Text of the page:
The secret to creativity is knowing how to hide your sources. -Einstein
The biggest misconception about creativity is that it involves a moment of magical creation when the incredible appears out of thin air. The truth is less romantic. Everything comes from somewhere. All ideas have been thought before and all artists, especially the most brilliant, have their sources of inspiration. I’m going to break Einstein’s famous rule by revealing some of my sources and explaining how I use the genius of others to further my own ambitions.
For each mapped variable, mousing over the displayed hospital referral regions yields the local, state, and national values for that variable.
It’s nicely done. There’s no question that, as of mid-2007, this is cutting-edge data interactivity for the mainstream. But times are changing fast. The Times sourced this data from the Dartmouth Atlas of Health Care.
A few extraordinary photos from a drive across the ‘stans.
The UCLA Charles E. Young Research Library Department of Special Collections has selected and digitized 5,746 of the more than three million images contained in the Los Angeles Times and Los Angeles Daily News photographic archives. The photographs chronicle the history and growth of Los Angeles from the 1920s to 1990.
This collection of digitized images is made available online by the UCLA Digital Library to assist a wide variety of researchers, including scholars, educators, students, writers, filmmakers, urban planners, community activists, librarians, and members of the general public.
Mark Brautigam (b. 1972) is a photographer living in Milwaukee, WI. He attended the Milwaukee Institute of Art and Design, holds a BS in Mechanical Engineering from the University of Minnesota and served as an officer in the United States Marine Corps for four years.
Google Inc.’s privacy practices are the worst among the Internet’s top destinations, according to a watchdog group seeking to intensify the recent focus on how the online search leader handles personal information about its users….
A friend recently remarked over lunch that the Bush Administration was decidedly pro-busines. I quickly corrected him by pointing out the the Administration is pro “BIG” business. There’s a difference. Case in point – Microsoft’s political power within the Bush Justice Department (here’s another example: 5.25% offshore corporate tax rate – supported by our Senators Feingold & Kohl):
Nearly a decade after the government began its landmark effort to break up Microsoft, the Bush administration has sharply changed course by repeatedly defending the company both in the United States and abroad against accusations of anticompetitive conduct, including the recent rejection of a complaint by Google.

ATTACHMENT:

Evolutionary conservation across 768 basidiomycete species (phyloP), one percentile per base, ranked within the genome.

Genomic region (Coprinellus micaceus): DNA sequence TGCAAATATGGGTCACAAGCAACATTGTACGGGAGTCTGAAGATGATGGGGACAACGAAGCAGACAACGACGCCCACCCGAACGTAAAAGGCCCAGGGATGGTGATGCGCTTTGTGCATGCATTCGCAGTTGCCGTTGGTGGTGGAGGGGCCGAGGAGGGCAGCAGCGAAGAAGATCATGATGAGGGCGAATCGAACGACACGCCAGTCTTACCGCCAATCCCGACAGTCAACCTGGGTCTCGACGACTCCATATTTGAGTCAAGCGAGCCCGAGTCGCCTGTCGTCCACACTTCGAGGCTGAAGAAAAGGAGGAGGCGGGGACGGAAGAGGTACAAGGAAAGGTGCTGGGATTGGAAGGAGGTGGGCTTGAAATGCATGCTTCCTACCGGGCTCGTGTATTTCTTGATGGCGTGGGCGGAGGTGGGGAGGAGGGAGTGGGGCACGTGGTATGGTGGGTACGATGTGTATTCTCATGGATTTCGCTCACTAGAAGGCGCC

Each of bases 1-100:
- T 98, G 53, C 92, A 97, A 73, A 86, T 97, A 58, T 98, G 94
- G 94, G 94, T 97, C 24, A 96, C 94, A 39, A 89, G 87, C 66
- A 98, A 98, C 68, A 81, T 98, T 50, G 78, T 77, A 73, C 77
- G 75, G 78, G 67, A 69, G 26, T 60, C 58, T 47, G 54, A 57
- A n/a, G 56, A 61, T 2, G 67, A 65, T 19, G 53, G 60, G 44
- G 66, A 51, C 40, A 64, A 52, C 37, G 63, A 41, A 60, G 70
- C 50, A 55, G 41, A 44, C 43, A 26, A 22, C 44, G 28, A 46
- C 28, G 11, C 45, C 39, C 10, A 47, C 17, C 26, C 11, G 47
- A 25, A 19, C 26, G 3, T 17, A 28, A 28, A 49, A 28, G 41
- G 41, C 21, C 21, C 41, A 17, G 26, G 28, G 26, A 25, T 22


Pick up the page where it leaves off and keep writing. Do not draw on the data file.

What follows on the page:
In the most striking recent example of the policy shift, the top antitrust official at the Justice Department last month urged state prosecutors to reject a confidential antitrust complaint filed by Google that is tied to a consent decree that monitors Microsoft’s behavior. Google has accused Microsoft of designing its latest operating system, Vista, to discourage the use of Google’s desktop search program, lawyers involved in the case said.
The official, Thomas O. Barnett, an assistant attorney general, had until 2004 been a top antitrust partner at the law firm that has represented Microsoft in several antitrust disputes. At the firm, Justice Department officials said, he never worked on Microsoft matters. Still, for more than a year after arriving at the department, he removed himself from the case because of conflict of interest issues. Ethics lawyers ultimately cleared his involvement.
Mr. Barnett’s memo dismissing Google’s claims, sent to state attorneys general around the nation, alarmed many of them, they and other lawyers from five states said. Some state officials said they believed that Google’s complaint had merit. They also said that they could not recall receiving a request by any head of the Justice Department’s antitrust division to drop any inquiry.
Seen on the street. I’m told these t-shirts are available on Obama’s website.
Amnesty International has warned that the internet “could change beyond all recognition” unless action is taken against the erosion of online freedoms.
The warning comes ahead of a conference organised by Amnesty, where victims of repression will outline their plights.
The “virus of internet repression” has spread from a handful of countries to dozens of governments, said the group.
Amnesty accused companies such as Google, Microsoft and Yahoo of being complicit in the problem.
Amnesty’s 2007 report can be found here.